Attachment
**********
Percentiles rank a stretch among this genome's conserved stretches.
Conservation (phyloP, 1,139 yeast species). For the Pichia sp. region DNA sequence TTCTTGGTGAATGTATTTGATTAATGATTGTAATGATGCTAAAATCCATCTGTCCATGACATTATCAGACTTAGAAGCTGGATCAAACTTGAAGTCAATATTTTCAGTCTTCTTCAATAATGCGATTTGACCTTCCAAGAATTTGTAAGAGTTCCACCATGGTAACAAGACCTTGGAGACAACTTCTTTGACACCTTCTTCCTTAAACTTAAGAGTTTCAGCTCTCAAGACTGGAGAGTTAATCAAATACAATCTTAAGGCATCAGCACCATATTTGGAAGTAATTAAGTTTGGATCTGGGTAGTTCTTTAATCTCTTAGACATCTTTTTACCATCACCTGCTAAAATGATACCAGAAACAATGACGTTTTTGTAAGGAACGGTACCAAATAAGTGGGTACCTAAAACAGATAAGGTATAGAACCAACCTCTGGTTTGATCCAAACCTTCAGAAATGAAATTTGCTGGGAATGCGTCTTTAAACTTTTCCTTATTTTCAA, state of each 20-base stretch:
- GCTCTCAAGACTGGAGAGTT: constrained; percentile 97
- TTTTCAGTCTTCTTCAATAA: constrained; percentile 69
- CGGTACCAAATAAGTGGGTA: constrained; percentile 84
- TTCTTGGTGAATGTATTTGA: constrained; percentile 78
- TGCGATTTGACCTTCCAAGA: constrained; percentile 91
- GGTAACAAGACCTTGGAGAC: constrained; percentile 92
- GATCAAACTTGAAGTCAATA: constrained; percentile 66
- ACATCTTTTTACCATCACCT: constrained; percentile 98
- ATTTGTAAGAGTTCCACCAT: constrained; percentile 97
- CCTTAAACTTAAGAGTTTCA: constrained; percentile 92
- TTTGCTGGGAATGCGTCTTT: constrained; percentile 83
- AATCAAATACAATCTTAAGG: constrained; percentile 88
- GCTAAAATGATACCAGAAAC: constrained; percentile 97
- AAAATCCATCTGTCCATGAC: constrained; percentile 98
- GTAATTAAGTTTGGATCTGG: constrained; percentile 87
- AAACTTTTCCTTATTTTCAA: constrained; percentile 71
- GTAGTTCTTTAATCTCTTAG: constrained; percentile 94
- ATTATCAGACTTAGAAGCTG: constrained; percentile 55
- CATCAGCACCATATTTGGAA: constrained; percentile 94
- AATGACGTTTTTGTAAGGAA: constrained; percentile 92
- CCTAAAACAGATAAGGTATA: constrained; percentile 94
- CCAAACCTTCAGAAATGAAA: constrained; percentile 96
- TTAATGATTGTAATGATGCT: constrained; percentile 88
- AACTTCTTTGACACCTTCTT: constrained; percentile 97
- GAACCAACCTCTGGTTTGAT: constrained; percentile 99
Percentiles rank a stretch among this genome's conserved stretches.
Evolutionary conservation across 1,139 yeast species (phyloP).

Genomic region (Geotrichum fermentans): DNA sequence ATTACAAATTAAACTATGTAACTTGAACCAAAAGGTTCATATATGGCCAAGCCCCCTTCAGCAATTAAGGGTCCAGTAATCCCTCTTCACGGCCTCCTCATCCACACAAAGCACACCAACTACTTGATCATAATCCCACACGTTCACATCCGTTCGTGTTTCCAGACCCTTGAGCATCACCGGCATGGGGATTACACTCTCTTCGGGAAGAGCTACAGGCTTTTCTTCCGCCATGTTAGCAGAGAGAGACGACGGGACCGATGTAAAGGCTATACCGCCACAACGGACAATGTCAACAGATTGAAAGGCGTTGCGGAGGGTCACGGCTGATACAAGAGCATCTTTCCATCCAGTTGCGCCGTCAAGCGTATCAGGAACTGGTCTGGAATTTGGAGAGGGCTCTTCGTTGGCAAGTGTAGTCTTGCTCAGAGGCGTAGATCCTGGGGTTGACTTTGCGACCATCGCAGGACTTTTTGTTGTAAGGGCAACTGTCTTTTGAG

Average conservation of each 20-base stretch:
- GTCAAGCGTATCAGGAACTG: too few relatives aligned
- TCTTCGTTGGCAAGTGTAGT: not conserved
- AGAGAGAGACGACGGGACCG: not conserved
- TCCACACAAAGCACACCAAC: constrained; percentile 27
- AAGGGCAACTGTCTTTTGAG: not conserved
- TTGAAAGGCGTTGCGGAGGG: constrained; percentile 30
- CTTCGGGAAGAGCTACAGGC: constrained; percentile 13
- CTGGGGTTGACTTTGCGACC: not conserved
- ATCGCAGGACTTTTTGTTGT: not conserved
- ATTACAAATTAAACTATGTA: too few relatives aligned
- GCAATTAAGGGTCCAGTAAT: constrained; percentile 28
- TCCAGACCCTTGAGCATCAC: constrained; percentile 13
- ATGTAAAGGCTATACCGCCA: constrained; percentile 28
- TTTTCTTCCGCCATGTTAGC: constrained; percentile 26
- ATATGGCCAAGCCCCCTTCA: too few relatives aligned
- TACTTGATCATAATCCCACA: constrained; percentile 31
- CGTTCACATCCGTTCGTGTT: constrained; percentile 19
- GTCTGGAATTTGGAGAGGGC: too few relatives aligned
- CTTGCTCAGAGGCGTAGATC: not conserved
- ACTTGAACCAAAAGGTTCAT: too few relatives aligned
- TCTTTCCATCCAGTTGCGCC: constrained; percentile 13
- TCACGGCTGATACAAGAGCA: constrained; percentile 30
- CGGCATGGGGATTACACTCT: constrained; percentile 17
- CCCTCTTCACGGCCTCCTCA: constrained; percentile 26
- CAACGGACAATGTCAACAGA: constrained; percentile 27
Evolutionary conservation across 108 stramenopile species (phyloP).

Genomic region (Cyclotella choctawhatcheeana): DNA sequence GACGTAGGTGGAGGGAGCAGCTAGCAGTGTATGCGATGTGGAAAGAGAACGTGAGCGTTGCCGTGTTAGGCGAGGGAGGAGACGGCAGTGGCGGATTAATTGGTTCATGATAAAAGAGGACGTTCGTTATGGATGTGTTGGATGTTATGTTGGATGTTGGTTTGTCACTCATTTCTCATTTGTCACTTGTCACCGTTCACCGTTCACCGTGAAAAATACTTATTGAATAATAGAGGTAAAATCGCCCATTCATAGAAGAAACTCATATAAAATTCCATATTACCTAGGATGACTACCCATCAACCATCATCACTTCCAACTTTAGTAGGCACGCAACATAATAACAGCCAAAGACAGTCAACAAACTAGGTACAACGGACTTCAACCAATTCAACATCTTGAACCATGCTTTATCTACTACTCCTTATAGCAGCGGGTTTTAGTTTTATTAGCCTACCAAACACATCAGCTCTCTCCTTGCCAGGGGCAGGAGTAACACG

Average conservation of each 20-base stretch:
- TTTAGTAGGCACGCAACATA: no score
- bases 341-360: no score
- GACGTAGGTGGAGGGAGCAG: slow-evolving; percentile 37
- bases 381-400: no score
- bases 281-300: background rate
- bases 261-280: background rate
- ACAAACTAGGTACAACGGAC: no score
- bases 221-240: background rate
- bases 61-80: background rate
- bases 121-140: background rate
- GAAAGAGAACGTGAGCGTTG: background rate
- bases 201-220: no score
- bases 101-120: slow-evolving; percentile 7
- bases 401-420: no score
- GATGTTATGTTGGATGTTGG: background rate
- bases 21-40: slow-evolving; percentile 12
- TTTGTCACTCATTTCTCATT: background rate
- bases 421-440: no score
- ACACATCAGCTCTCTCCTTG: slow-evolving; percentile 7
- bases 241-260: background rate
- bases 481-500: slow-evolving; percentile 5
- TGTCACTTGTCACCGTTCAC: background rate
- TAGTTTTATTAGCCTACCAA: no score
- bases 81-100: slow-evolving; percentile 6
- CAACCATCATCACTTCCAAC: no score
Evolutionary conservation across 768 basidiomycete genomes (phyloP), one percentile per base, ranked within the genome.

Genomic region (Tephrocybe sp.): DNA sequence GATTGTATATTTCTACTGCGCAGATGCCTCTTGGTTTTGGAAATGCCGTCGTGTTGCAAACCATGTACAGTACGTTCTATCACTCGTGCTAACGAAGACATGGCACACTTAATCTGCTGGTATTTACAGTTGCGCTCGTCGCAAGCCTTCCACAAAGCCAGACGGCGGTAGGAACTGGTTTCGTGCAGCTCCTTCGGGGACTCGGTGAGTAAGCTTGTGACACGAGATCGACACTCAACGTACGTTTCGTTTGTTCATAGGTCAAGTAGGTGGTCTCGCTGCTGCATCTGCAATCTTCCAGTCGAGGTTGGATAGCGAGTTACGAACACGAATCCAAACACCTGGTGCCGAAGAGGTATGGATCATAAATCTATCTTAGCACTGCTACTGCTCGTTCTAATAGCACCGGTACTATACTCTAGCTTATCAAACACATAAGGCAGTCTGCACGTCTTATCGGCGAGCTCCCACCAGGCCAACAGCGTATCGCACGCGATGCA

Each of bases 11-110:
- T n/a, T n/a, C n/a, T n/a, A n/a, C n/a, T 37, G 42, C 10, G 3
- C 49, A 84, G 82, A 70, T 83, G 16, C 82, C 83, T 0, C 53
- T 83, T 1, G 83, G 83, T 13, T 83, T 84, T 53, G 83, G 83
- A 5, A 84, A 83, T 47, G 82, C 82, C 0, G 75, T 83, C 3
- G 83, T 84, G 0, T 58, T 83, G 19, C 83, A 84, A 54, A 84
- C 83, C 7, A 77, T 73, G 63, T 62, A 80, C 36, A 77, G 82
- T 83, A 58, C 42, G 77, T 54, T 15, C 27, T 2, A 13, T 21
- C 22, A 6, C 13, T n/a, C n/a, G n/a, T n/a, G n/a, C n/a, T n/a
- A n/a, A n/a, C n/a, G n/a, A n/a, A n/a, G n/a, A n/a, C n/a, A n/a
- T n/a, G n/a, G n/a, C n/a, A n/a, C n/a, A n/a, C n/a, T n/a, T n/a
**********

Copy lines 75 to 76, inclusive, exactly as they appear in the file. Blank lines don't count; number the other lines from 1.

- bases 21-40: slow-evolving; percentile 12
- TTTGTCACTCATTTCTCATT: background rate